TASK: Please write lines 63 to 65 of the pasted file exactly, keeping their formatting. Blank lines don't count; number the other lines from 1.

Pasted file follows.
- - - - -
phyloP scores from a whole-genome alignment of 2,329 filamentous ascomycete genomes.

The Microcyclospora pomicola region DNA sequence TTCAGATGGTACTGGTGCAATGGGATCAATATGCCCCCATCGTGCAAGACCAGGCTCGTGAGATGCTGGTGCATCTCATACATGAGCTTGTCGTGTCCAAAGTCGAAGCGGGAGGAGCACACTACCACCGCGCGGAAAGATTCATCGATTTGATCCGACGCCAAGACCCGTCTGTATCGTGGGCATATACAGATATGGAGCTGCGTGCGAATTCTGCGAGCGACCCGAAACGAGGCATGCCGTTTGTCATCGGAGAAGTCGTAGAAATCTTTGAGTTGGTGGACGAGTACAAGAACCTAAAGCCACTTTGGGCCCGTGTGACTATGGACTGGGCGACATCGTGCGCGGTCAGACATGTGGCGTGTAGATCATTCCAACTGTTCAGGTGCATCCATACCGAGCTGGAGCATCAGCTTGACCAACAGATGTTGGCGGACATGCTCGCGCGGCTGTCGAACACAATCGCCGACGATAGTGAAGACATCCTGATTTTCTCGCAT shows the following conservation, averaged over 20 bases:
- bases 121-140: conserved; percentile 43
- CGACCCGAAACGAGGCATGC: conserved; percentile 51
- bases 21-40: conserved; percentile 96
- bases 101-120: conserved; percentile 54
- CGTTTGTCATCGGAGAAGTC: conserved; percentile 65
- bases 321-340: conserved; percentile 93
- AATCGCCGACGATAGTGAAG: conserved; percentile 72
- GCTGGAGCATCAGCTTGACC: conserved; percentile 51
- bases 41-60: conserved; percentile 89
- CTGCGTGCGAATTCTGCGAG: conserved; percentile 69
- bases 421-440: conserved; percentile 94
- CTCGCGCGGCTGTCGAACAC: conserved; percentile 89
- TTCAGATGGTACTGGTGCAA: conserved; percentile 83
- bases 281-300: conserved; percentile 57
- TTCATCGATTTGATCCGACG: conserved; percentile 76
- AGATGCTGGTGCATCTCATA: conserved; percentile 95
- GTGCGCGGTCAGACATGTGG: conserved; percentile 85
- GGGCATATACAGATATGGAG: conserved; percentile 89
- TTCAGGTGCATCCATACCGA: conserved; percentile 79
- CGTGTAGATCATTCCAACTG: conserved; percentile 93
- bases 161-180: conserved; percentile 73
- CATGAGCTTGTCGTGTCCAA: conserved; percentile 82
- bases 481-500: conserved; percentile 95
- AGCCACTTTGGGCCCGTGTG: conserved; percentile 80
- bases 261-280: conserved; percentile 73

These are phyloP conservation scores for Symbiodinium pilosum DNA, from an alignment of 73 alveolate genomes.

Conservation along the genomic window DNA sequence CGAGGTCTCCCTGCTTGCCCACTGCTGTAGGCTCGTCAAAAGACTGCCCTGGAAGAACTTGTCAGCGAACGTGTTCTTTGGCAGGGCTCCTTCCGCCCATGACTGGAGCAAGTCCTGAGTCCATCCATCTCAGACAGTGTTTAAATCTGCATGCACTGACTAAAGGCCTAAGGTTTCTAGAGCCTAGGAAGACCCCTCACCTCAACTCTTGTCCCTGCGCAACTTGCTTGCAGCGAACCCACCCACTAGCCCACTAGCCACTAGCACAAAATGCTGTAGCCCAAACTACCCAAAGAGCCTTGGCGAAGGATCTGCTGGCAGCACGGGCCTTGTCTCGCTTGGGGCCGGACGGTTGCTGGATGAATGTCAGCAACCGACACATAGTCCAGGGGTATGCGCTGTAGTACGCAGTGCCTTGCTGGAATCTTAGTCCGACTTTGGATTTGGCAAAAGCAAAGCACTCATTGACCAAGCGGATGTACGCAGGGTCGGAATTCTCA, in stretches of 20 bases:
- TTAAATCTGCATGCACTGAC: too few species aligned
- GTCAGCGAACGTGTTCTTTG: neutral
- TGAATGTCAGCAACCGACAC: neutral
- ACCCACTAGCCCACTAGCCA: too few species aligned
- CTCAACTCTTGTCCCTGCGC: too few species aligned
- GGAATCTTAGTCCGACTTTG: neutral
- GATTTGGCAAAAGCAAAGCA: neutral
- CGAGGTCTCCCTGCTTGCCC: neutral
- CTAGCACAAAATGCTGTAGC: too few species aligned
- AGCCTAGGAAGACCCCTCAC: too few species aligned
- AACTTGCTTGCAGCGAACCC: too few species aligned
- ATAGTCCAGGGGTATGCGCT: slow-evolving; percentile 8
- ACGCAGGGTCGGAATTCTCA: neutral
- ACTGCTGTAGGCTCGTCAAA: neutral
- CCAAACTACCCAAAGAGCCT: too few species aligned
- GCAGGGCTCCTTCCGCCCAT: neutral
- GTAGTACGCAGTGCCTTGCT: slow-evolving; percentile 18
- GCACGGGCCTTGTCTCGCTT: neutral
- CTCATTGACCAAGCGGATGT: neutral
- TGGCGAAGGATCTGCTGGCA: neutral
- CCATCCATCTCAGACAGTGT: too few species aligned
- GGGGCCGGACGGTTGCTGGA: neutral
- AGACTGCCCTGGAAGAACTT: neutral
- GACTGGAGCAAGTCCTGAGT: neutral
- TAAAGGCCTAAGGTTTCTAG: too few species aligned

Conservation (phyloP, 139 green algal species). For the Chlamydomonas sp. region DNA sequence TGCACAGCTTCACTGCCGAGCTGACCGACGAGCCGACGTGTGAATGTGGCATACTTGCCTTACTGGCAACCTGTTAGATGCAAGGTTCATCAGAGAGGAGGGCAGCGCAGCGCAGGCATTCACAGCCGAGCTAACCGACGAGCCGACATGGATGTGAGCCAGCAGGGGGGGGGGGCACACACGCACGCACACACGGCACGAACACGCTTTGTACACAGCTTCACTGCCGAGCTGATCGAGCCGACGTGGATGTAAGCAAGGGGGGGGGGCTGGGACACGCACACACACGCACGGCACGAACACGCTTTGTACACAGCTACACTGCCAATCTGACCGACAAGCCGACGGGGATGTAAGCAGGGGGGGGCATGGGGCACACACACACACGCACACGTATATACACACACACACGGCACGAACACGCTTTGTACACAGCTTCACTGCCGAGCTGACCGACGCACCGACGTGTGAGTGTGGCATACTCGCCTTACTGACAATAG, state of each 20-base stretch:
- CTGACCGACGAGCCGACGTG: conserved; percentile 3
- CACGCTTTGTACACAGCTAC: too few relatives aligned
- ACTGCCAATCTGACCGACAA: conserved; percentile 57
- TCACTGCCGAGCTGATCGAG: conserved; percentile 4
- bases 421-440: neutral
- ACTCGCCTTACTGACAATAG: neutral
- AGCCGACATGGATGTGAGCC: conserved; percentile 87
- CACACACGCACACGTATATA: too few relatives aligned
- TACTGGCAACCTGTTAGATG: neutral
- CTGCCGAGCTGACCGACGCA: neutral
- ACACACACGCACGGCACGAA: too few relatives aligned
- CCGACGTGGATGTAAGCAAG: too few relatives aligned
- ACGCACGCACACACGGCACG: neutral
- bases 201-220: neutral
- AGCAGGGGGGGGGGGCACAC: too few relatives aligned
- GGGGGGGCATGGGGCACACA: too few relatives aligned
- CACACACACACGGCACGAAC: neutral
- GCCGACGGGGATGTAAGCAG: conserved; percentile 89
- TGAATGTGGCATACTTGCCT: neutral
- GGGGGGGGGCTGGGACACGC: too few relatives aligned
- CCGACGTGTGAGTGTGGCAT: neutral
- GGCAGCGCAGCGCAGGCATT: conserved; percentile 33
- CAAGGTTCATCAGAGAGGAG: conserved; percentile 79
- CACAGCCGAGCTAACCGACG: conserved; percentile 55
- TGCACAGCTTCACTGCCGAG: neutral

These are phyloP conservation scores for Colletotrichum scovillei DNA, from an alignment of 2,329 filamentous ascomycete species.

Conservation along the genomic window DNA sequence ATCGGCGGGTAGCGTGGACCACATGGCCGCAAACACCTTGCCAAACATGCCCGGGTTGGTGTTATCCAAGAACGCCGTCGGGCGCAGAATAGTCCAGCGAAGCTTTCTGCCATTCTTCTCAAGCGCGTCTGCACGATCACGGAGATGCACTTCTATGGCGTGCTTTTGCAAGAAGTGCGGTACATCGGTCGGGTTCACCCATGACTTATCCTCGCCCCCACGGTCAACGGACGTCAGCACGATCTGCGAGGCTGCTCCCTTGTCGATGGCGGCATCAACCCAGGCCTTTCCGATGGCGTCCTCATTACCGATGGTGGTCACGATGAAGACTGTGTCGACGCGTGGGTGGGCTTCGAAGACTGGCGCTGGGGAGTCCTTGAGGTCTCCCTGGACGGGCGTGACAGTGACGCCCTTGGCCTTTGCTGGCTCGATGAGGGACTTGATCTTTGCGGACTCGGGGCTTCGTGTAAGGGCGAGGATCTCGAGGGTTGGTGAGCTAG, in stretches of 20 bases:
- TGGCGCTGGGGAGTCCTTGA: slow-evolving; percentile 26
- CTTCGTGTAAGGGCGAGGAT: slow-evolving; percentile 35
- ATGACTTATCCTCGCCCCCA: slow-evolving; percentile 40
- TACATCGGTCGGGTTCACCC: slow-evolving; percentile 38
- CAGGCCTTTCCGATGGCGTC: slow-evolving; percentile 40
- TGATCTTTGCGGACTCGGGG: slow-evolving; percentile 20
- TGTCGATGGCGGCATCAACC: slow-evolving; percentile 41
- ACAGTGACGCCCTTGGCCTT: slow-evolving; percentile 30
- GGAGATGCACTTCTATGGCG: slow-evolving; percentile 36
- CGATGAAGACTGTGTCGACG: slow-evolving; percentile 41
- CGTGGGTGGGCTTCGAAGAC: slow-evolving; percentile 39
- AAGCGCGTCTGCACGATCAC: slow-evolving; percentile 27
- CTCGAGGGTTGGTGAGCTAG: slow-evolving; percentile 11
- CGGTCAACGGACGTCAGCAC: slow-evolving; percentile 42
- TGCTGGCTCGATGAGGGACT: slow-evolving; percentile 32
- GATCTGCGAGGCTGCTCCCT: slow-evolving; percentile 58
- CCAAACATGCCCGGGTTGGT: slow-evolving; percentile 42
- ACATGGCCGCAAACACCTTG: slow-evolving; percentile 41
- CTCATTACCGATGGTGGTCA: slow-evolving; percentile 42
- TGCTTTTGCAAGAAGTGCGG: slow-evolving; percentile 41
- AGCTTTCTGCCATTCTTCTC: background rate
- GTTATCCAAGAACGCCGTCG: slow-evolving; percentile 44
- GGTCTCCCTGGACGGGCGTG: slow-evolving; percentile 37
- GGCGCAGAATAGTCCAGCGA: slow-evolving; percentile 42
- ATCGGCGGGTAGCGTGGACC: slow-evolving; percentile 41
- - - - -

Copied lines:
- CACACACGCACACGTATATA: too few relatives aligned
- TACTGGCAACCTGTTAGATG: neutral
- CTGCCGAGCTGACCGACGCA: neutral